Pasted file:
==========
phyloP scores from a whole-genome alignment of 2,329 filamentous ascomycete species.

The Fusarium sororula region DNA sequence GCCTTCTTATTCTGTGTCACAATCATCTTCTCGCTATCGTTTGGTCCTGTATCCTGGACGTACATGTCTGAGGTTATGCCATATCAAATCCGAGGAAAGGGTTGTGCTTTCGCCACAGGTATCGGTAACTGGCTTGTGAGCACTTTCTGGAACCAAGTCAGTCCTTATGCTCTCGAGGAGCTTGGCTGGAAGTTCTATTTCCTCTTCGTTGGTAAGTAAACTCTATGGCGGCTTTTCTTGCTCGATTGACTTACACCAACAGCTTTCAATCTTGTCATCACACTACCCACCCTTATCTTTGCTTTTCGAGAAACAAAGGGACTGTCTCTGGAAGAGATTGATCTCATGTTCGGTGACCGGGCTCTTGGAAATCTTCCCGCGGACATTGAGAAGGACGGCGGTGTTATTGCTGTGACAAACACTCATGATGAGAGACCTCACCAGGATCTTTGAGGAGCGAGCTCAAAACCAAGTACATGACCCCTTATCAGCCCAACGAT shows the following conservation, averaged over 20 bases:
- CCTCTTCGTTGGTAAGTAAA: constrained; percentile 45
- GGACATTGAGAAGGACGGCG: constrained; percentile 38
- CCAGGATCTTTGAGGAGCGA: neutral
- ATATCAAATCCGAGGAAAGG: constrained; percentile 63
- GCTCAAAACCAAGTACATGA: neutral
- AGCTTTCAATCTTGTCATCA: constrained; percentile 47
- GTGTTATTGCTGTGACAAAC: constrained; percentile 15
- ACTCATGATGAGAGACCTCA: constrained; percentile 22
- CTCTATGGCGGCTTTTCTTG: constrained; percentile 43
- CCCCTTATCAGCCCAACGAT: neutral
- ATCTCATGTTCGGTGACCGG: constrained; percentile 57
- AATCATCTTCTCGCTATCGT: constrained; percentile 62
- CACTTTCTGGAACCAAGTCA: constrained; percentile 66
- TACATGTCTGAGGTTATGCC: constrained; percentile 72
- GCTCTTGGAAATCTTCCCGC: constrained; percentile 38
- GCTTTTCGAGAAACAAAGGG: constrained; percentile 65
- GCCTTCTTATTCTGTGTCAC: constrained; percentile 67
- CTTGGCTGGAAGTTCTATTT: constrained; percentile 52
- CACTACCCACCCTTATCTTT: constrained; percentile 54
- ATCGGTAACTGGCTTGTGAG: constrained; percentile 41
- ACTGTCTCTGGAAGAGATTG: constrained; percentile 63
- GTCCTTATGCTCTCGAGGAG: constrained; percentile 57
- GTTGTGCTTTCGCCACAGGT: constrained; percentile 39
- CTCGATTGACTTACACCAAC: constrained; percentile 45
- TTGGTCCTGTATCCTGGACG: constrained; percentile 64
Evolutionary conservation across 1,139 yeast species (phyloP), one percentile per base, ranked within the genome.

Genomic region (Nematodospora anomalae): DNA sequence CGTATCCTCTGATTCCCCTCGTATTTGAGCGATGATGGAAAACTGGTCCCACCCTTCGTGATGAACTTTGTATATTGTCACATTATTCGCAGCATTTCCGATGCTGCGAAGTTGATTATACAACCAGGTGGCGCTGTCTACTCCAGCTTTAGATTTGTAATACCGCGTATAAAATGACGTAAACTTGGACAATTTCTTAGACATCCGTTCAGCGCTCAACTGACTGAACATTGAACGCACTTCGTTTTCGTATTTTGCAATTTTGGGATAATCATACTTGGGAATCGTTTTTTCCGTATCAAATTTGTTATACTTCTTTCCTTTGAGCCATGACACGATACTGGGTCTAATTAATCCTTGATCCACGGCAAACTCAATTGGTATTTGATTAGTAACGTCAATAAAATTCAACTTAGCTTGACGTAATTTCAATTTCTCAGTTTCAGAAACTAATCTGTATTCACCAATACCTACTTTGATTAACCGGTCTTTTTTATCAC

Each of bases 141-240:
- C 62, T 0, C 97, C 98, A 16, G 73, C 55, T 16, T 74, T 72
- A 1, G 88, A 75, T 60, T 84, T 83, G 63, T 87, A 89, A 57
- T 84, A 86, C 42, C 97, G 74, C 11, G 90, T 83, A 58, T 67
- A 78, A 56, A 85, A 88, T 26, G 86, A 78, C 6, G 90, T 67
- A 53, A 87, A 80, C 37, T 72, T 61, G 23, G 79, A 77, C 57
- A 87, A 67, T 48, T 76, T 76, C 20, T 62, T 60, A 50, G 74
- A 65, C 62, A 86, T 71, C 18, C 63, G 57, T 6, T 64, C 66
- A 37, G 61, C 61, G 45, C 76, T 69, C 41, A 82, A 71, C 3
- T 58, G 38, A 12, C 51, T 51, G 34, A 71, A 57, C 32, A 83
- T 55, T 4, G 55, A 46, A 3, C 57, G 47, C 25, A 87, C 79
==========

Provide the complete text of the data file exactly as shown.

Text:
phyloP scores from a whole-genome alignment of 2,329 filamentous ascomycete species.

The Fusarium sororula region DNA sequence GCCTTCTTATTCTGTGTCACAATCATCTTCTCGCTATCGTTTGGTCCTGTATCCTGGACGTACATGTCTGAGGTTATGCCATATCAAATCCGAGGAAAGGGTTGTGCTTTCGCCACAGGTATCGGTAACTGGCTTGTGAGCACTTTCTGGAACCAAGTCAGTCCTTATGCTCTCGAGGAGCTTGGCTGGAAGTTCTATTTCCTCTTCGTTGGTAAGTAAACTCTATGGCGGCTTTTCTTGCTCGATTGACTTACACCAACAGCTTTCAATCTTGTCATCACACTACCCACCCTTATCTTTGCTTTTCGAGAAACAAAGGGACTGTCTCTGGAAGAGATTGATCTCATGTTCGGTGACCGGGCTCTTGGAAATCTTCCCGCGGACATTGAGAAGGACGGCGGTGTTATTGCTGTGACAAACACTCATGATGAGAGACCTCACCAGGATCTTTGAGGAGCGAGCTCAAAACCAAGTACATGACCCCTTATCAGCCCAACGAT shows the following conservation, averaged over 20 bases:
- CCTCTTCGTTGGTAAGTAAA: constrained; percentile 45
- GGACATTGAGAAGGACGGCG: constrained; percentile 38
- CCAGGATCTTTGAGGAGCGA: neutral
- ATATCAAATCCGAGGAAAGG: constrained; percentile 63
- GCTCAAAACCAAGTACATGA: neutral
- AGCTTTCAATCTTGTCATCA: constrained; percentile 47
- GTGTTATTGCTGTGACAAAC: constrained; percentile 15
- ACTCATGATGAGAGACCTCA: constrained; percentile 22
- CTCTATGGCGGCTTTTCTTG: constrained; percentile 43
- CCCCTTATCAGCCCAACGAT: neutral
- ATCTCATGTTCGGTGACCGG: constrained; percentile 57
- AATCATCTTCTCGCTATCGT: constrained; percentile 62
- CACTTTCTGGAACCAAGTCA: constrained; percentile 66
- TACATGTCTGAGGTTATGCC: constrained; percentile 72
- GCTCTTGGAAATCTTCCCGC: constrained; percentile 38
- GCTTTTCGAGAAACAAAGGG: constrained; percentile 65
- GCCTTCTTATTCTGTGTCAC: constrained; percentile 67
- CTTGGCTGGAAGTTCTATTT: constrained; percentile 52
- CACTACCCACCCTTATCTTT: constrained; percentile 54
- ATCGGTAACTGGCTTGTGAG: constrained; percentile 41
- ACTGTCTCTGGAAGAGATTG: constrained; percentile 63
- GTCCTTATGCTCTCGAGGAG: constrained; percentile 57
- GTTGTGCTTTCGCCACAGGT: constrained; percentile 39
- CTCGATTGACTTACACCAAC: constrained; percentile 45
- TTGGTCCTGTATCCTGGACG: constrained; percentile 64
Evolutionary conservation across 1,139 yeast species (phyloP), one percentile per base, ranked within the genome.

Genomic region (Nematodospora anomalae): DNA sequence CGTATCCTCTGATTCCCCTCGTATTTGAGCGATGATGGAAAACTGGTCCCACCCTTCGTGATGAACTTTGTATATTGTCACATTATTCGCAGCATTTCCGATGCTGCGAAGTTGATTATACAACCAGGTGGCGCTGTCTACTCCAGCTTTAGATTTGTAATACCGCGTATAAAATGACGTAAACTTGGACAATTTCTTAGACATCCGTTCAGCGCTCAACTGACTGAACATTGAACGCACTTCGTTTTCGTATTTTGCAATTTTGGGATAATCATACTTGGGAATCGTTTTTTCCGTATCAAATTTGTTATACTTCTTTCCTTTGAGCCATGACACGATACTGGGTCTAATTAATCCTTGATCCACGGCAAACTCAATTGGTATTTGATTAGTAACGTCAATAAAATTCAACTTAGCTTGACGTAATTTCAATTTCTCAGTTTCAGAAACTAATCTGTATTCACCAATACCTACTTTGATTAACCGGTCTTTTTTATCAC

Each of bases 141-240:
- C 62, T 0, C 97, C 98, A 16, G 73, C 55, T 16, T 74, T 72
- A 1, G 88, A 75, T 60, T 84, T 83, G 63, T 87, A 89, A 57
- T 84, A 86, C 42, C 97, G 74, C 11, G 90, T 83, A 58, T 67
- A 78, A 56, A 85, A 88, T 26, G 86, A 78, C 6, G 90, T 67
- A 53, A 87, A 80, C 37, T 72, T 61, G 23, G 79, A 77, C 57
- A 87, A 67, T 48, T 76, T 76, C 20, T 62, T 60, A 50, G 74
- A 65, C 62, A 86, T 71, C 18, C 63, G 57, T 6, T 64, C 66
- A 37, G 61, C 61, G 45, C 76, T 69, C 41, A 82, A 71, C 3
- T 58, G 38, A 12, C 51, T 51, G 34, A 71, A 57, C 32, A 83
- T 55, T 4, G 55, A 46, A 3, C 57, G 47, C 25, A 87, C 79